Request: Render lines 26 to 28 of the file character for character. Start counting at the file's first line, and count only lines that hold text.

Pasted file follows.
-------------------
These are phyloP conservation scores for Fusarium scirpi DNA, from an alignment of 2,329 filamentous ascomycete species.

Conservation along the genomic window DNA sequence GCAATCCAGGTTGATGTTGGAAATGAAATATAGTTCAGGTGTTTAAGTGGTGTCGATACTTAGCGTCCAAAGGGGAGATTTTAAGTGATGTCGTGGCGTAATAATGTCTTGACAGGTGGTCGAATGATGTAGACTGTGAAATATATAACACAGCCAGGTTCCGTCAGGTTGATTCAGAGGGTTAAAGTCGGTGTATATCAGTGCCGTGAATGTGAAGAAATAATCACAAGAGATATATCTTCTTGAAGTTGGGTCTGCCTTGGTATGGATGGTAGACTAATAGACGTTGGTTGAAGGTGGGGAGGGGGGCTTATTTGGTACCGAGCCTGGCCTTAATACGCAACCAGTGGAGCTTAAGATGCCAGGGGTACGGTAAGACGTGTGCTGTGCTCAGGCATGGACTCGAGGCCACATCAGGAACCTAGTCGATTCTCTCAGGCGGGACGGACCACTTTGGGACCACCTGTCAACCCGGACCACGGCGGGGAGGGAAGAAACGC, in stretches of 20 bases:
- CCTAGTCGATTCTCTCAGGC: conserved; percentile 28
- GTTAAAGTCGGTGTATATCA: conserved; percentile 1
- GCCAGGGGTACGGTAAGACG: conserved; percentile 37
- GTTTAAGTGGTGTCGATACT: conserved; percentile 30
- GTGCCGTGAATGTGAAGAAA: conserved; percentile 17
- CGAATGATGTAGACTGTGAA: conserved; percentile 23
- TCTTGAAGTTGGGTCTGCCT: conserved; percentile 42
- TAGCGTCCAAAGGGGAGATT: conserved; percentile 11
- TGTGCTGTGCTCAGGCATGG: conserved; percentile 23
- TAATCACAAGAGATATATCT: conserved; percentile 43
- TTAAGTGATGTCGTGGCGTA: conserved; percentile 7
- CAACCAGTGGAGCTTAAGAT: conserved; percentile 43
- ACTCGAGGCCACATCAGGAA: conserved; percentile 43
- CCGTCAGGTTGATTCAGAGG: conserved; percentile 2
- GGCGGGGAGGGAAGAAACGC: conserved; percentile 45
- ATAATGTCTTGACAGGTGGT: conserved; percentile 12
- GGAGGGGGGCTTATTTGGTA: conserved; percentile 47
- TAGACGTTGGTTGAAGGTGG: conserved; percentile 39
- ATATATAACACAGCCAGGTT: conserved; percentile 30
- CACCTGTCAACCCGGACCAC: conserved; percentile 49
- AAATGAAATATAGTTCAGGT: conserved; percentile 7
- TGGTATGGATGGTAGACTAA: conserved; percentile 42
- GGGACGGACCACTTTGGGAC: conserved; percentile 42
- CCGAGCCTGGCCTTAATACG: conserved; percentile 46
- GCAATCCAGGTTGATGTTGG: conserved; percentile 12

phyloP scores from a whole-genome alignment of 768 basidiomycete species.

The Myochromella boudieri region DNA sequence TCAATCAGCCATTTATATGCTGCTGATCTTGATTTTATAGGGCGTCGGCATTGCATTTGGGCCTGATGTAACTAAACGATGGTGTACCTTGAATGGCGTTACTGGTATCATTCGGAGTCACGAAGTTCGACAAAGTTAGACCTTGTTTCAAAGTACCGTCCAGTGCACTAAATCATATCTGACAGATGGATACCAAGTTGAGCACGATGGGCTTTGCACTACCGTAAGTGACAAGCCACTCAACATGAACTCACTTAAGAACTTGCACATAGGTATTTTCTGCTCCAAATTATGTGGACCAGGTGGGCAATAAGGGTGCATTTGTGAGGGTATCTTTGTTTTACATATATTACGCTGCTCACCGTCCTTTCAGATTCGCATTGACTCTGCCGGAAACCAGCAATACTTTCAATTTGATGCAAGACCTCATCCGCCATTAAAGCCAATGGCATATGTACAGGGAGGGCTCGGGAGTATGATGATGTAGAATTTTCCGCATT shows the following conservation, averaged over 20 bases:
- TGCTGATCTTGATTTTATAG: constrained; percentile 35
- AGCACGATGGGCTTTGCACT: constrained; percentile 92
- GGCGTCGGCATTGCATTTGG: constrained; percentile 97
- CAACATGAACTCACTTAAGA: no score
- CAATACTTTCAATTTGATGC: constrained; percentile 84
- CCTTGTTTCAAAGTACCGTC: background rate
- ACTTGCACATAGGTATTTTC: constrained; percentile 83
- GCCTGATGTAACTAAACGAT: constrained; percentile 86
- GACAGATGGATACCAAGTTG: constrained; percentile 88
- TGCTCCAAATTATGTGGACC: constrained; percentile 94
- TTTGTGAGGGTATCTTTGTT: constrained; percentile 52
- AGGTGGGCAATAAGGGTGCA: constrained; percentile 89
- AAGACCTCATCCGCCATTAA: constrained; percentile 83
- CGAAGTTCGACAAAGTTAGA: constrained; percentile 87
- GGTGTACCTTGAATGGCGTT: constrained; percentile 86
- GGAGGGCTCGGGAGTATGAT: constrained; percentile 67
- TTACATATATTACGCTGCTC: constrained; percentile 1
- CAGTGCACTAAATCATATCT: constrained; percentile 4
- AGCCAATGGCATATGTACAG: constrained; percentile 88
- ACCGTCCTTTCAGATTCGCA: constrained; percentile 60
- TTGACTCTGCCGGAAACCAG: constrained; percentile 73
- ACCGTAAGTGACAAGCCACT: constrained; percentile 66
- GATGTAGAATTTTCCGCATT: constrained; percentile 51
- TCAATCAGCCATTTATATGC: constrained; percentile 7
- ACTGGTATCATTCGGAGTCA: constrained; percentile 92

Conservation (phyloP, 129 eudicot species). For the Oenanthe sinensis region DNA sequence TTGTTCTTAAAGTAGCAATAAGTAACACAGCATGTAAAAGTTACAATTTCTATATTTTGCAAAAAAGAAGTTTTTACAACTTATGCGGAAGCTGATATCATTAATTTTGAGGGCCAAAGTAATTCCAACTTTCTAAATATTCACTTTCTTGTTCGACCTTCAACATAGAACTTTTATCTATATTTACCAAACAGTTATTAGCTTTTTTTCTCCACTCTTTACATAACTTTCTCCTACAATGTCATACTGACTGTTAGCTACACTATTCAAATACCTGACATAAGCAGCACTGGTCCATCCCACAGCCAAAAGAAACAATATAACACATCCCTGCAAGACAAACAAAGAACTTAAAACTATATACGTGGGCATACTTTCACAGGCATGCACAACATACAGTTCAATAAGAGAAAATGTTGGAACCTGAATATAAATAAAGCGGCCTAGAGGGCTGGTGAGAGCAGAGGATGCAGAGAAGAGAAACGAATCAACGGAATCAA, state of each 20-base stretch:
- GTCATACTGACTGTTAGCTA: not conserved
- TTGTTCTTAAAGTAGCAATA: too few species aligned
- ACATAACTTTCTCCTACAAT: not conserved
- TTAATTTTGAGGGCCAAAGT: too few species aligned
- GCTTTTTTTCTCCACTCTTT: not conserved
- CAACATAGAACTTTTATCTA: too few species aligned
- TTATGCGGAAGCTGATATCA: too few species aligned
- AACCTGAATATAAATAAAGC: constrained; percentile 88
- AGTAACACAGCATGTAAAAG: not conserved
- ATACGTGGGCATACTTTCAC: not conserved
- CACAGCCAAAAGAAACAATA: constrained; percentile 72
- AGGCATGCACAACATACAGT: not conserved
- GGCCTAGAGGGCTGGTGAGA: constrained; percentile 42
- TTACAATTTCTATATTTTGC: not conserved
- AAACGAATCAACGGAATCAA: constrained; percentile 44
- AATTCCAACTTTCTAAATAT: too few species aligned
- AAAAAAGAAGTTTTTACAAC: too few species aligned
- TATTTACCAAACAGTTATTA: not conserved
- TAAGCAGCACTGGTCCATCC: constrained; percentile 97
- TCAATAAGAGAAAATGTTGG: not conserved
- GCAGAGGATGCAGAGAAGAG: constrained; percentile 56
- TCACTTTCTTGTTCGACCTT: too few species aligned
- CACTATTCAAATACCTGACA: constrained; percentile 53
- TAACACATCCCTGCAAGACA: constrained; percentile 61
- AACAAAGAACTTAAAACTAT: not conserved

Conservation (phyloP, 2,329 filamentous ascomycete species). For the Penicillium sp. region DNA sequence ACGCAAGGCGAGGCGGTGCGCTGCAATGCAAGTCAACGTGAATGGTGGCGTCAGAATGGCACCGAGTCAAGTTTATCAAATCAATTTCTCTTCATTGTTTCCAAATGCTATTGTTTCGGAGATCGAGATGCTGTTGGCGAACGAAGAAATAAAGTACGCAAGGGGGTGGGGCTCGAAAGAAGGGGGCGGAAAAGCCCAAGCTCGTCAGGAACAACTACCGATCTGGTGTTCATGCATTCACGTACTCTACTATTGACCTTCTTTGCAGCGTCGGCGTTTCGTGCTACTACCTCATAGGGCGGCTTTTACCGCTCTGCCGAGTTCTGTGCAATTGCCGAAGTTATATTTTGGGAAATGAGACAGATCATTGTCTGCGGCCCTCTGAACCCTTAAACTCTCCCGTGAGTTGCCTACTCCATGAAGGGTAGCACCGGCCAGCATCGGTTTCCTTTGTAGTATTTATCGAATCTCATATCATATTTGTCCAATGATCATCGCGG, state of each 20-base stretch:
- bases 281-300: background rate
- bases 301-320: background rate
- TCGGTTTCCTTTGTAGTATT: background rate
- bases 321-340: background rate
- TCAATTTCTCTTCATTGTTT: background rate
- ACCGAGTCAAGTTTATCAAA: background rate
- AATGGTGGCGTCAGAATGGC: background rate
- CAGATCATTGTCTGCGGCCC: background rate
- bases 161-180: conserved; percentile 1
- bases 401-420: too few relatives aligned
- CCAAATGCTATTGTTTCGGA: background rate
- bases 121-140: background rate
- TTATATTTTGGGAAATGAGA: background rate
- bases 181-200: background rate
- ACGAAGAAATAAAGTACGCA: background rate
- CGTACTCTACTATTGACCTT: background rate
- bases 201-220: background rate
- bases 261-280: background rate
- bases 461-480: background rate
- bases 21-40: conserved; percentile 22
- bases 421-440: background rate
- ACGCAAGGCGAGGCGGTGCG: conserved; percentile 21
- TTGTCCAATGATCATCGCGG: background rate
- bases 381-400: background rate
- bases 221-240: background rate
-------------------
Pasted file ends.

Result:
- CCGAGCCTGGCCTTAATACG: conserved; percentile 46
- GCAATCCAGGTTGATGTTGG: conserved; percentile 12

phyloP scores from a whole-genome alignment of 768 basidiomycete species.